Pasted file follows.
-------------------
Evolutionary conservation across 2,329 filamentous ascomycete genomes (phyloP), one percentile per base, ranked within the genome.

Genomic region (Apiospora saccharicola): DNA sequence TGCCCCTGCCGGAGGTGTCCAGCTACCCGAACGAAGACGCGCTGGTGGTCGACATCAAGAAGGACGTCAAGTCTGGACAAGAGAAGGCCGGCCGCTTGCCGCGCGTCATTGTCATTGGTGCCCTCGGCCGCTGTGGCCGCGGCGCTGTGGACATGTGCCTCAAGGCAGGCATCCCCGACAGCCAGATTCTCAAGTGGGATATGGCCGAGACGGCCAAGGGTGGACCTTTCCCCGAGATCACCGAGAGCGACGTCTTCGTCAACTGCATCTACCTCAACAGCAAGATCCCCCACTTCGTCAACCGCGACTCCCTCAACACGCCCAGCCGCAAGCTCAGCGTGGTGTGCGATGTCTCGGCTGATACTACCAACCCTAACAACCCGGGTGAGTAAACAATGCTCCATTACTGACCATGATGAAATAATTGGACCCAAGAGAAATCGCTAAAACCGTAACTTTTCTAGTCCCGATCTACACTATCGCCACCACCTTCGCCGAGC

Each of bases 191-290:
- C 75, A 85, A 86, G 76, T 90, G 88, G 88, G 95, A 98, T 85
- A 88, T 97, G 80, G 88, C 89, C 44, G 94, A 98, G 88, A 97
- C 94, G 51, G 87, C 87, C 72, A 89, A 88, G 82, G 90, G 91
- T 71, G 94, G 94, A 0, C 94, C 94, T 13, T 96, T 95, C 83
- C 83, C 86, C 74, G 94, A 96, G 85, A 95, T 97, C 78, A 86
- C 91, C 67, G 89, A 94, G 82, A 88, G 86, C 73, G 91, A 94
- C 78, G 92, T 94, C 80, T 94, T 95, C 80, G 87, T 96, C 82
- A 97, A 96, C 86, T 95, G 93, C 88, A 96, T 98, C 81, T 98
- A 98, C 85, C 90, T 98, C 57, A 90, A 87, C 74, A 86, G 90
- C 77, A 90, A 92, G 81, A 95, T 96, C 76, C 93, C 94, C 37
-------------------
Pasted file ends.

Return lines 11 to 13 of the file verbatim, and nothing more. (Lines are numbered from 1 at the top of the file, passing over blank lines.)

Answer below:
- A 97, A 96, C 86, T 95, G 93, C 88, A 96, T 98, C 81, T 98
- A 98, C 85, C 90, T 98, C 57, A 90, A 87, C 74, A 86, G 90
- C 77, A 90, A 92, G 81, A 95, T 96, C 76, C 93, C 94, C 37